After studying the art for many years abroad, Beverli Al-masrah is bringing oriental dance to the Sea Point community next month with the Theatrical Oriental Dance Festival (TODF): The Fountains of Eternity.
The festival will be held at the Sea Point High School from Friday October 7 to Sunday October 9, and Beverli, who goes by her stage name, is excited about the art form growing in Cape Town.
“Some just come out moving, and by about three years old my folks sent to me to ballet classes,” says the Sea Point resident.
“I used to watch all the productions, and my folks were very supportive of me dancing. I think that is a huge thing to be supported as a dancer. It is a huge thing to be able to dance so freely and having family support you. I think of it as a great honour. It’s a hard life as a dancer because you are fighting for the arts and your own personal expression.”
From ballet, Beverli went on to study jazz dance. She says if you train from a young age, you get used to the discipline of dance.
“Some of us dedicate our lives to it, we just get sucked into it and it consumes us. It becomes a part of the being.”
But even though she started dancing from a young age, her dance career did not take off immediately. There were many odd jobs along the way, including everything from PR and marketing to hotel management.
But through it all, she never stopped dancing. “I was living in the UK for a while, and through that I got to train with some of the top West End dancers. It was phenomenal and very confidence building to work at such a high level. I never set out to do oriental dancing. My background is Jewish dance, but it is great because all the Middle Eastern dance is connected. They are all connected by foot patterns, so if you learn one you can learn the next one.”
While in the UK, she responded to an advert for a vegetarian house share. The owner of the house was a belly dancer guru. It was also at this time that she started studying yoga. Another turning point came when she travelled to Lebanon where one of her favourite dancers, Amani, was setting up an oriental dance festival in Beirut.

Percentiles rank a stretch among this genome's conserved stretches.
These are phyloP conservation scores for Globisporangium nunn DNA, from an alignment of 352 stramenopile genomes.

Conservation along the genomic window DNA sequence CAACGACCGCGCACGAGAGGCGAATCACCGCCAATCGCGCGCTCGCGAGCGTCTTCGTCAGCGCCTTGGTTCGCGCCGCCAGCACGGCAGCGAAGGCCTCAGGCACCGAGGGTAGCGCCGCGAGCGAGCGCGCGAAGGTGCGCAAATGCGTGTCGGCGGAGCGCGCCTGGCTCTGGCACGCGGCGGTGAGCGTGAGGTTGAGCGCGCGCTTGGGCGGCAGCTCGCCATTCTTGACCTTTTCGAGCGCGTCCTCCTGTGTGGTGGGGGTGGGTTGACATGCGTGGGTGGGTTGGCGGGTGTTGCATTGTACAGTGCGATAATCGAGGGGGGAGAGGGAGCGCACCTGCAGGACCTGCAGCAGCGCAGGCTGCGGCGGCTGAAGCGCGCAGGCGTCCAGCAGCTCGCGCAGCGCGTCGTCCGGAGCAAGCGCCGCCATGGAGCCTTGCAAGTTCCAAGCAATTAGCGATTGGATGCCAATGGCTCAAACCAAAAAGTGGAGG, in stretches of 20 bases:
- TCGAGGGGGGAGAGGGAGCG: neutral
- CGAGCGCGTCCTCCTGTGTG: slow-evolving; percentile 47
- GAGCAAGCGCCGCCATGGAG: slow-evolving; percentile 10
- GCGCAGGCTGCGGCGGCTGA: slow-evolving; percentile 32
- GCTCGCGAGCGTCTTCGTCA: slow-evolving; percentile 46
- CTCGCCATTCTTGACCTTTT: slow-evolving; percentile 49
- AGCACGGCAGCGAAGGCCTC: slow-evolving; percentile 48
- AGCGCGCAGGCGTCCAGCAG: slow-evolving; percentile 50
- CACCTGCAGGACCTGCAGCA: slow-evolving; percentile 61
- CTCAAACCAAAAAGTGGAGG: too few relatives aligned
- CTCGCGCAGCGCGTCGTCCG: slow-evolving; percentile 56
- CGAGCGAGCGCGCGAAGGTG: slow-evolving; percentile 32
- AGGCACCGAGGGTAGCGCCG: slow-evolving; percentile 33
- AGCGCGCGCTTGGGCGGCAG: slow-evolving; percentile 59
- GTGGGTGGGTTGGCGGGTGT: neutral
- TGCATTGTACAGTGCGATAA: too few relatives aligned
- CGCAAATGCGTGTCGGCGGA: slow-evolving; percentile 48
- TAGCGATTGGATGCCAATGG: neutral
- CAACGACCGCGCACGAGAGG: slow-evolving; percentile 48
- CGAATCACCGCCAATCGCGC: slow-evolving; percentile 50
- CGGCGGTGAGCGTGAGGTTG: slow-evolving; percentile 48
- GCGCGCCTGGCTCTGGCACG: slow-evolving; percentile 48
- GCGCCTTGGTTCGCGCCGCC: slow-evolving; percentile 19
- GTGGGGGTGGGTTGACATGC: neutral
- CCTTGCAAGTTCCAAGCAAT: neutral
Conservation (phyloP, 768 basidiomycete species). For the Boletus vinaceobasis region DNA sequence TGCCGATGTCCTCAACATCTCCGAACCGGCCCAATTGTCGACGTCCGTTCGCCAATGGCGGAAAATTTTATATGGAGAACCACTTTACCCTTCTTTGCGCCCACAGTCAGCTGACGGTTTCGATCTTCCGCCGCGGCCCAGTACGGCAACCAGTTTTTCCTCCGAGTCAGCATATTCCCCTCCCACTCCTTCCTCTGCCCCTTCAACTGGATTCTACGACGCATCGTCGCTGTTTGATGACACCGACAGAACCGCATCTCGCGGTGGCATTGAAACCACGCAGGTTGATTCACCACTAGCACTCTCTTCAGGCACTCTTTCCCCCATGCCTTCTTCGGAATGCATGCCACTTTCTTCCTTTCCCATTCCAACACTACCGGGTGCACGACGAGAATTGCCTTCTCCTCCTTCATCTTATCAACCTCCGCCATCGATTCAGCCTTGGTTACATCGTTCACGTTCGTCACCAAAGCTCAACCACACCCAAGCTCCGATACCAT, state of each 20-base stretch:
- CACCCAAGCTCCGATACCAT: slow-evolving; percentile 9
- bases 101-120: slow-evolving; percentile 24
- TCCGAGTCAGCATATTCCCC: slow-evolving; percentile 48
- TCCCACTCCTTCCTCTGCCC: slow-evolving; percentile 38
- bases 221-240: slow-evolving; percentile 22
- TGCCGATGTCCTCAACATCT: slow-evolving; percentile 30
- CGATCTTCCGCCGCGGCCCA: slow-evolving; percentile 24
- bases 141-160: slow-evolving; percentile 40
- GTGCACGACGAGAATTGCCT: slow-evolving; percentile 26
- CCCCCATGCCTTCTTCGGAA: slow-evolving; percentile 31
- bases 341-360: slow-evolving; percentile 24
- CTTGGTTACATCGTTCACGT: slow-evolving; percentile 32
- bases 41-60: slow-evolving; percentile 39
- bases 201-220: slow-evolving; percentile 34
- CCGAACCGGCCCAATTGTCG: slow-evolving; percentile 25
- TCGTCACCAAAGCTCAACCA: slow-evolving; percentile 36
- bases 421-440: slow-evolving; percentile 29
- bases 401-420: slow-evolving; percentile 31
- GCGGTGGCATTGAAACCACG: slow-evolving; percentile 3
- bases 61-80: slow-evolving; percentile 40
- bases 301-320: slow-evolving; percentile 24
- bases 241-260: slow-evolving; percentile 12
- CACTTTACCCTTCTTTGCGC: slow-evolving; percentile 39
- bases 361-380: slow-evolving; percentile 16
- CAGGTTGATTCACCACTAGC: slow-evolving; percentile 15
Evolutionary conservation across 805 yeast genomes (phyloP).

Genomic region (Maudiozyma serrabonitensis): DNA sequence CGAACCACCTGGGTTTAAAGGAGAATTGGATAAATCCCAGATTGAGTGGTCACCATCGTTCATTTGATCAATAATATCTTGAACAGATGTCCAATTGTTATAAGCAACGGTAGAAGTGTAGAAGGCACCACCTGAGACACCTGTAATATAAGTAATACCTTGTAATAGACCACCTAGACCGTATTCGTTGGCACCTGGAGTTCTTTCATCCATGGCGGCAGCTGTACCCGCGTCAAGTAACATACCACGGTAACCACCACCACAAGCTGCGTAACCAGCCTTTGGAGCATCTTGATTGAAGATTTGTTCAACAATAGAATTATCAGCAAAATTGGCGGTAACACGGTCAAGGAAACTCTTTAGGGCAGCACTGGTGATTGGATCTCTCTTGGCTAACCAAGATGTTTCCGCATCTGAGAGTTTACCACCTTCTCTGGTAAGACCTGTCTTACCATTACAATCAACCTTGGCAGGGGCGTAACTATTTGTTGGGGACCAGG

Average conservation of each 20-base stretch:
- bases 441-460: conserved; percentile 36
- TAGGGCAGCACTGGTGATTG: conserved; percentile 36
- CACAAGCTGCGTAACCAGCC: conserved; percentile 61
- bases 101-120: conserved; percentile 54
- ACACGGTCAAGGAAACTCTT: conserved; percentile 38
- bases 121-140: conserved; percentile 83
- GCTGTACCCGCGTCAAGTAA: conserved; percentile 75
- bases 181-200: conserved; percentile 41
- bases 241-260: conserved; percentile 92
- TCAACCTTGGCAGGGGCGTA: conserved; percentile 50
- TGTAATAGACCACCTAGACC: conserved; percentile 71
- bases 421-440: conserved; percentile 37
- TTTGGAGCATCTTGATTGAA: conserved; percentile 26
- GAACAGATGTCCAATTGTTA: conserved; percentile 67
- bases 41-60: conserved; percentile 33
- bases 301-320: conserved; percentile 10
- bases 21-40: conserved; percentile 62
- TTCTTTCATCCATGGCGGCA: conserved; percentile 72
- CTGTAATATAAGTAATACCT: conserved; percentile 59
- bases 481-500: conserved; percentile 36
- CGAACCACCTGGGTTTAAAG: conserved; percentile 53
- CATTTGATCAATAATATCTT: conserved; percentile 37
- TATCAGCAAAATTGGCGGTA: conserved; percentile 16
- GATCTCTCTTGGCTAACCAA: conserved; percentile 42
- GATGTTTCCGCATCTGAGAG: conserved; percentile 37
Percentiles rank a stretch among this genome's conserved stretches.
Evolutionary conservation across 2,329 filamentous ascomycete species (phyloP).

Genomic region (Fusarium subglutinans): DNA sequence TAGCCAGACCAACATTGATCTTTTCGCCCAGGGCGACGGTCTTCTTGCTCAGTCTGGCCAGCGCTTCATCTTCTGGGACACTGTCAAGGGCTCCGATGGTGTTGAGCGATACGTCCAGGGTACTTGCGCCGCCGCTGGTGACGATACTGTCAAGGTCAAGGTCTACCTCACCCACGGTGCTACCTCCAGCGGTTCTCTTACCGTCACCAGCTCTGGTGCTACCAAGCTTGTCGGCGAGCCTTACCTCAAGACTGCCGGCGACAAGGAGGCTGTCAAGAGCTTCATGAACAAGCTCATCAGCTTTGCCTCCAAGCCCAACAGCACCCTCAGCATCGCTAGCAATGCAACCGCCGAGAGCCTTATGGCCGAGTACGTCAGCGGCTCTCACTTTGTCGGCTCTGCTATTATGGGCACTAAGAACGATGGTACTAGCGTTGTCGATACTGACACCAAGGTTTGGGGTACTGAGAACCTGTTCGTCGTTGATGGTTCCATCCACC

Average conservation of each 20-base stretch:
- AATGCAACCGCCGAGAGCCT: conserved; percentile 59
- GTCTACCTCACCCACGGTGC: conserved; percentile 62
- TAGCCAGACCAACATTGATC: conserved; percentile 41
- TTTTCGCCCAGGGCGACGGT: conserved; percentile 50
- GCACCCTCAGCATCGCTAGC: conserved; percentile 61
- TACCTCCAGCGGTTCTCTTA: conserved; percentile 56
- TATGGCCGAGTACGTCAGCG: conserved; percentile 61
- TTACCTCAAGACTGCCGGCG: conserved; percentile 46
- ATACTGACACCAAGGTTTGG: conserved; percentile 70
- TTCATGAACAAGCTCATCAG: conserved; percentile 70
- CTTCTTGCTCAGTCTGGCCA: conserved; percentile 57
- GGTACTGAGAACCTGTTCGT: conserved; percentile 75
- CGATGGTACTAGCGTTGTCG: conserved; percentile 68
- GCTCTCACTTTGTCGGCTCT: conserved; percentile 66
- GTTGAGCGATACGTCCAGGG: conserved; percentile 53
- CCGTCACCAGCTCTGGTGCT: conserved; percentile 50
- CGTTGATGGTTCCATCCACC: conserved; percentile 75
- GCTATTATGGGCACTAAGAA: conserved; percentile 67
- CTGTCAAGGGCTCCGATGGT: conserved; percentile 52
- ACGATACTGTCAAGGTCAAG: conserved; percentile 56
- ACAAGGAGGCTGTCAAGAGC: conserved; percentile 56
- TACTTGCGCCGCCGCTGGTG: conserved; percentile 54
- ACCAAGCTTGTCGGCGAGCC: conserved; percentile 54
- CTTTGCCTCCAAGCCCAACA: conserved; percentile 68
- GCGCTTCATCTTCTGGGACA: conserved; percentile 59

“I spent a lot of time learning dances from all the different areas. It helps me with my teaching as well because I want people to get the feeling of dancing and not just the steps. The feeling comes from knowing the background, culture and history of dance,” says Beverli.
After returning to Cape Town in 2005, Beverli now works as the resident dancer in a Kurdish restaurant and has learnt a few traditional Kurdish dances.
“The dance scene here is a little bit isolated. The community was much smaller, but just in the last 10 years it has grown here. Oriental dance is now very popular here, and I am so excited to see that. That is because of getting together at festivals. As an artist, you always want to see the standard of the art grow.”
The International Oriental Dance Festival used to be held in Cape Town during October, but when the organiser left the country, the festival stopped. “The dancers were all looking at each other and saying what are we going to do,” recalls Beverli.
That was when she decided to start the festival which is taking place at Sea Point High School next month.
It will feature 32 studios from the Cape, Johannesburg, Durban, Pietermaritzburg, Zambia, Namibia, America, France and Italy with about 120 dancers, of all ages. Some 30 dance workshops will be held over the weekend. Tickets are available through www.quicket.co.za or you can visit www.todf.moonfruit.com for more information about the festival.